John Higgs's Octannual Manual #49
Be careful what you write
There’s a new book out today that I’m looking forward to - Limitarianism, by Ingrid Robeyns. It’s an economic argument for a maximum wealth law.
Seven years ago I was asked by the Big Issue to write about the one thing I would do to improve things, if I had the power, and I also wrote about a maximum wealth law. Due to the format of the column, this was printed with the headline ‘Why Don’t We Just… jail people with more than £100million?’, which I still find incredibly funny.
You can read that article here, if you’re curious. As you’ll notice, it was written in the spirit of mischief. The idea is so far outside the Overton Window of acceptable discourse that just offering it up is automatically spiky and provocative. True, it’s an established principle that people who harm society can be jailed, and it’s clear that excessive accumulation of wealth dramatically damages society, but bringing these two thoughts together is still pretty taboo.
I convinced precisely no-one with that article, but I hope Robeyns will have more luck with her book. She’s an economics professor at the University of Utrecht, and her book comes with support from people like Thomas Piketty and the billionaire heiress Abigail Disney, so it is a far more credible thing than me being cheeky in the Big Issue. As far as I can tell, she doesn’t stress the ‘jail’ part, which I suspect is necessary to make the idea seem plausible, but she does gives the idea a name - Limitarianism - which always helps to crystalise things. I will keep be keeping a curious eye on the reaction to the book, and hope for the best.
BE CAREFUL WHAT YOU WRITE
I did learn something useful from writing that piece, though. While I saw it as a bit of a lark as I was writing it, I found that afterwards I stood by it and believed in its argument - regardless of whether anyone else did. It fitted my prejudices and baggage and I found it convincing. This taught me to be careful as a writer, because when you write something down, you trick yourself into thinking that it’s true.
Normally you have a whole mess of differing thoughts and contradictory ideas sloshing around in your head, and the amount of credibility you grant them varies from day to day. The act of writing something down turns a fluid and changeable notion into something definite and fixed, and this seems to trick the mind into thinking that it’s true. You no longer have to worry about it anymore. You just stand by it.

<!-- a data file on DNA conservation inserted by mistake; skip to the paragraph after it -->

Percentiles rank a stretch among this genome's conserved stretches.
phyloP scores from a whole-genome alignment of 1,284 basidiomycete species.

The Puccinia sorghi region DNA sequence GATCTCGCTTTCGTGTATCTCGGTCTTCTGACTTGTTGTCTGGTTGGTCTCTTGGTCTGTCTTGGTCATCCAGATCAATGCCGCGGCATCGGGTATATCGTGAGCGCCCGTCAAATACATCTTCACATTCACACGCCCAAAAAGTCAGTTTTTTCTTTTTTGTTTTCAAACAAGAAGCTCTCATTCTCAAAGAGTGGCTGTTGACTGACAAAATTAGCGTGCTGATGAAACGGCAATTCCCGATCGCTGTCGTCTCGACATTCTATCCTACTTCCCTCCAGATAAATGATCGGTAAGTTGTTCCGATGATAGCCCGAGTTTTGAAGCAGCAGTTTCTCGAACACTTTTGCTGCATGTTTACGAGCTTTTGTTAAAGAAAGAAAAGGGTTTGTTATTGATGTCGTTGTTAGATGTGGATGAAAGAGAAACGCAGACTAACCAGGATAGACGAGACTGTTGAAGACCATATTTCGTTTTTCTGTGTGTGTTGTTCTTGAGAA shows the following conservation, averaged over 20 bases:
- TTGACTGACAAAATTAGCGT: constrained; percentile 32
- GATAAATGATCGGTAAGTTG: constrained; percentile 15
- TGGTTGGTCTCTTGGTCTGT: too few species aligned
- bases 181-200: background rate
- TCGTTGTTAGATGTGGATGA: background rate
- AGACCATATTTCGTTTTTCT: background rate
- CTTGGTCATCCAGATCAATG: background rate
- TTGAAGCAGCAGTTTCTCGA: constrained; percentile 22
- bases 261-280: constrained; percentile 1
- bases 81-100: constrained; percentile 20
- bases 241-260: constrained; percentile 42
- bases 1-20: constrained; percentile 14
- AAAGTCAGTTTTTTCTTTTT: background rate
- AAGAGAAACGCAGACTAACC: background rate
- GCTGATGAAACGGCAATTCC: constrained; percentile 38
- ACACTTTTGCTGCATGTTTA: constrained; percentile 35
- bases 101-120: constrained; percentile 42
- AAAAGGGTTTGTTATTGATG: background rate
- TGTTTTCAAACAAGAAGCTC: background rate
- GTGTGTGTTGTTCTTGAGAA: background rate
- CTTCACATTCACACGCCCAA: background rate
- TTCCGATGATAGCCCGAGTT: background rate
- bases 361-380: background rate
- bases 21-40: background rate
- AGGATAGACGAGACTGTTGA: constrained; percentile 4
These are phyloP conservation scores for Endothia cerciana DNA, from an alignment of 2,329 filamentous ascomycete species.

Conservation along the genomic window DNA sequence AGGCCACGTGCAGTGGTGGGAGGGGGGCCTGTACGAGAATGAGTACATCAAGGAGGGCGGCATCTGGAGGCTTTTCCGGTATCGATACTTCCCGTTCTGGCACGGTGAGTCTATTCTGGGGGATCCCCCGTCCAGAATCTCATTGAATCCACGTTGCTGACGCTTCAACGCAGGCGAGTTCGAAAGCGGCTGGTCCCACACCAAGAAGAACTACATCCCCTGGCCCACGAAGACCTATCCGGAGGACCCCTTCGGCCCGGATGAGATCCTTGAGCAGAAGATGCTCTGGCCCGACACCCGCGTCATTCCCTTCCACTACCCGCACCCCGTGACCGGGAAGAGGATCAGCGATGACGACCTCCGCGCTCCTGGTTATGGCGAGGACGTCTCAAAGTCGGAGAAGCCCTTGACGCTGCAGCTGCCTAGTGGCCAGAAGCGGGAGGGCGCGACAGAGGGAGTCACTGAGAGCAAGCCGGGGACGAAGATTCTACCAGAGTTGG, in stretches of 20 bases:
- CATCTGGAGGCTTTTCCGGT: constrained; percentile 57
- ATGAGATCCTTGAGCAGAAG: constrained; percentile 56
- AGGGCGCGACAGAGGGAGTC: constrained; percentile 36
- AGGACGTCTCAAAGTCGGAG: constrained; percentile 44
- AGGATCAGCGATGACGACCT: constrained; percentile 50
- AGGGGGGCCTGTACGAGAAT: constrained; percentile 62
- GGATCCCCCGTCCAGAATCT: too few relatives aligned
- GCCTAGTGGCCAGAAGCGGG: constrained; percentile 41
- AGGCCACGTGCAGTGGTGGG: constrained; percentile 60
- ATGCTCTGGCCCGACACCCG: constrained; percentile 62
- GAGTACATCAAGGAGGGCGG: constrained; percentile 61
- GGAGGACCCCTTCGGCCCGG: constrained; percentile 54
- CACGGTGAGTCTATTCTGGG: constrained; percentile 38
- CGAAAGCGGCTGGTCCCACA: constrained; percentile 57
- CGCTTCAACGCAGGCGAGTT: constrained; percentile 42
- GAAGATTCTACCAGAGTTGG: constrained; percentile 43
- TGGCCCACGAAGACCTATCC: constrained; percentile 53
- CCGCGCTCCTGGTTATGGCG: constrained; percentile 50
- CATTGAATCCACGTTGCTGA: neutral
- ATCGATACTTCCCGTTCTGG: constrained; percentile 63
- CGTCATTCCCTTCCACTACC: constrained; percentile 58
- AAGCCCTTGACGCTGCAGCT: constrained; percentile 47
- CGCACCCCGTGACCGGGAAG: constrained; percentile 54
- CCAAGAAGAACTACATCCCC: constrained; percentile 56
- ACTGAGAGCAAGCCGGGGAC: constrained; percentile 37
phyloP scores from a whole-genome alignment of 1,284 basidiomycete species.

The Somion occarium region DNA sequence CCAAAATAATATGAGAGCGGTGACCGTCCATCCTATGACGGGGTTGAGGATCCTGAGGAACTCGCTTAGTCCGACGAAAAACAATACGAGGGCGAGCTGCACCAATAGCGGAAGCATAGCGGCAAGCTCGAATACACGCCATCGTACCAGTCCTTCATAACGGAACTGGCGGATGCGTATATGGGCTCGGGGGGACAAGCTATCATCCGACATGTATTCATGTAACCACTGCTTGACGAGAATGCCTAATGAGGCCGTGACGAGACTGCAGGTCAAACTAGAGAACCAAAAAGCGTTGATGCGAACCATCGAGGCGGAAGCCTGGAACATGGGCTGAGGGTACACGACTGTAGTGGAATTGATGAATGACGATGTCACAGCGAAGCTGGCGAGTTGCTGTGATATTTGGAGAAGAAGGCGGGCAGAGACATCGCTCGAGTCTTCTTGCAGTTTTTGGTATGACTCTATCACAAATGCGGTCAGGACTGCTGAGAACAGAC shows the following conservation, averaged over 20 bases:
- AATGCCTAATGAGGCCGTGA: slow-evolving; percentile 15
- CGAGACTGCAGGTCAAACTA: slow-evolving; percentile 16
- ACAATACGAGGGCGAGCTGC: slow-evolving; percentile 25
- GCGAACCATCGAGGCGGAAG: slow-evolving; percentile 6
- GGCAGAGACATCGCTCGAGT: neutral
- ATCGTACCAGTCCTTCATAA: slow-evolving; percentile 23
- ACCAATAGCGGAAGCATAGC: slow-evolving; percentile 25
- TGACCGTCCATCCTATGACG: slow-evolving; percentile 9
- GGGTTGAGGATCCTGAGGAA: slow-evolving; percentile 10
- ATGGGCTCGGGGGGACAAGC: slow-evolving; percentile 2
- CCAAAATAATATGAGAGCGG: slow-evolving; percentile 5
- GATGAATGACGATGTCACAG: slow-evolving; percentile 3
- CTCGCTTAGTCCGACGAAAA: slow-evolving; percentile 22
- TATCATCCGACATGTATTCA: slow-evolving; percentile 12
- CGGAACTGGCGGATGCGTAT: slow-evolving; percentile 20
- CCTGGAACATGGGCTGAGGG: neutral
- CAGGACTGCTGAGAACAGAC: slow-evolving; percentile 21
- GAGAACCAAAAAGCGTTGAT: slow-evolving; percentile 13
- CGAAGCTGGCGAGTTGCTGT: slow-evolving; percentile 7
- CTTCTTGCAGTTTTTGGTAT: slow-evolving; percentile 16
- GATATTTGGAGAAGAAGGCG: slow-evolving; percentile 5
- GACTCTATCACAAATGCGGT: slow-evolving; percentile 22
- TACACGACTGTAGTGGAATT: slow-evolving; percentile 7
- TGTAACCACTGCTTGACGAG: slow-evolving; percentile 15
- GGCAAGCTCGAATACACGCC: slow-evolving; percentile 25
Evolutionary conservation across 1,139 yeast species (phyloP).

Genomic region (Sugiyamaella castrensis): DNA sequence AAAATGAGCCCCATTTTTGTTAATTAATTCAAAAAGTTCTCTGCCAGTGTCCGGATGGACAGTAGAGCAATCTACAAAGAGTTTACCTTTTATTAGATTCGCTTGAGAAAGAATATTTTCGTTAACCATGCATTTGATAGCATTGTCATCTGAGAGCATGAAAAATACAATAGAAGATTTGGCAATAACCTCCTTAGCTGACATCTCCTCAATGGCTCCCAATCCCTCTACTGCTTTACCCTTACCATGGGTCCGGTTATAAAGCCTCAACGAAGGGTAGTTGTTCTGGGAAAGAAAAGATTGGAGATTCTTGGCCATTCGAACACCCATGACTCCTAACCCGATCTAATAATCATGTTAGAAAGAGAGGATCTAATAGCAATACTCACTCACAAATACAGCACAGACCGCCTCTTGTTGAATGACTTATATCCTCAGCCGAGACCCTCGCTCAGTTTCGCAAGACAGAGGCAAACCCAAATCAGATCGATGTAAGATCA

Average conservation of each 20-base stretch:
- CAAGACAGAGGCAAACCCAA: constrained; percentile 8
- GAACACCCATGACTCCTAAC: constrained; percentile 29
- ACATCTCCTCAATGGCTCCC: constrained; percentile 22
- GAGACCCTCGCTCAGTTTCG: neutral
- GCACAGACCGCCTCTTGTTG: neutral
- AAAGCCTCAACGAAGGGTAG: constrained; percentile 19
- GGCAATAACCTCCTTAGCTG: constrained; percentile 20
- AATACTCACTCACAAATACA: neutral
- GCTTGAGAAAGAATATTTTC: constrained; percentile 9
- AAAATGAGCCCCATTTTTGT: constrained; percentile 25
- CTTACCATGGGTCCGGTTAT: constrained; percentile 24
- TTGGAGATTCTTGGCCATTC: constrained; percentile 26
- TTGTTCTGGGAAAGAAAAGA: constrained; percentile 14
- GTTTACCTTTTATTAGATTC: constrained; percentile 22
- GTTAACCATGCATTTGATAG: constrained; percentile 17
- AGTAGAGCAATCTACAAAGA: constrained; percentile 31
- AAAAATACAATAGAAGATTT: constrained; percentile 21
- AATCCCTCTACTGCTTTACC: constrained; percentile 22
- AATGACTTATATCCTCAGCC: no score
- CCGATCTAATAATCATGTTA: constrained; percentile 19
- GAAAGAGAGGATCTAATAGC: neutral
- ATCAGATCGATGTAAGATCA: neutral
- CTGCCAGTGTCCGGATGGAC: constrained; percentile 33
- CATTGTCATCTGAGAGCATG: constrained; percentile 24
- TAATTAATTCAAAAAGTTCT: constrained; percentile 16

This effect can be positive. Practices like writing affirmations and journaling can be helpful for these reasons. But in the world of social media, it can send you very wrong indeed. Much is made of the impact of algorithms on people getting lost down increasingly extreme rabbit holes of belief, but I suspect that simply typing your opinions down is also a significant factor.
I found an extreme example of this recently. In a post by Cory Doctorow, he mentioned EL Doctorow’s (no relation) writing on the Book of Genesis, a myth that the Hebrews took from the Babylonians. In his essay, EL Doctorow “describes how the ancient Babylonians were so poleaxed by the strange wonder of the story they made up about the origin of the universe that they assumed that it must be true. They themselves weren't nearly imaginative enough to have come up with this super-cool tale, so God must have put it in their minds.”
Imagine that! Imagine writing Genesis, and in doing so convincing yourself that it must be true. That would be a writing session to remember. Admittedly Blake would have said that the Babylonians had it right, for the imagination is divine, but that aside - there is a warning to us all here. You can cause yourself a lot of trouble when you fall for what you write down.
If you have ever wondered why writers are all mad, here is the reason. Newspaper columnists, in particular - there is no hope for them. It is an occupational hazard. This is why you should be mindful about what you write in online spats. Be careful, or you might end up believing yourself.
I’ve mentioned before that I’m turning down any public events around my books this year, which in theory would allow me to concentrate on writing. Needless to say, I then immediately agreed to interview a bunch of people at their events instead.
For example, I’m excited to be talking to Joel Gion of the Brian Jonestown Massacre at Dead Wax Social in Brighton on 29 February, as part of his book tour for his memoir In The Jingle Jangle Jungle - tickets for that are here.
Then on 19 March I’ll be back there to talk to Richard Norris about his fantastic book Strange Things Are Happening. Details and tickets are here.
On 22 February I’ll be heading to the amazing new Aviva Studios in Manchester as part of an event called The Fête of Britain, billed as ‘A four-day celebration of collaboration and imagination in the face of the great challenges of our time.’ The finished programme isn’t out yet so details are still sketchy, but it’s looking like I’ll be joining Jeremy Deller, Jay Griffiths and possibly others to discuss myth, storytelling, and how that might help us navigate the near future. Keep an eye here for more details.
On 3 March I’ll be talking to director Ben Wheatley after a screening of A Field In England at the second session of the East Sussex Psychedelic Film Club - ESP FC - In Lewes. This event sold out in a day, but keep an eye on the Instagram account for future events.
And here’s a couple of podcast interviews before I go - I’m on the Hilaritas Press pod, talking about Robert Anton Wilson, the KLF and William Blake. You can find that here.
I’m also on John Bleasdale’s Writers on Film pod, talking about James Bond and the Beatles. This one is just out today.
Until next time!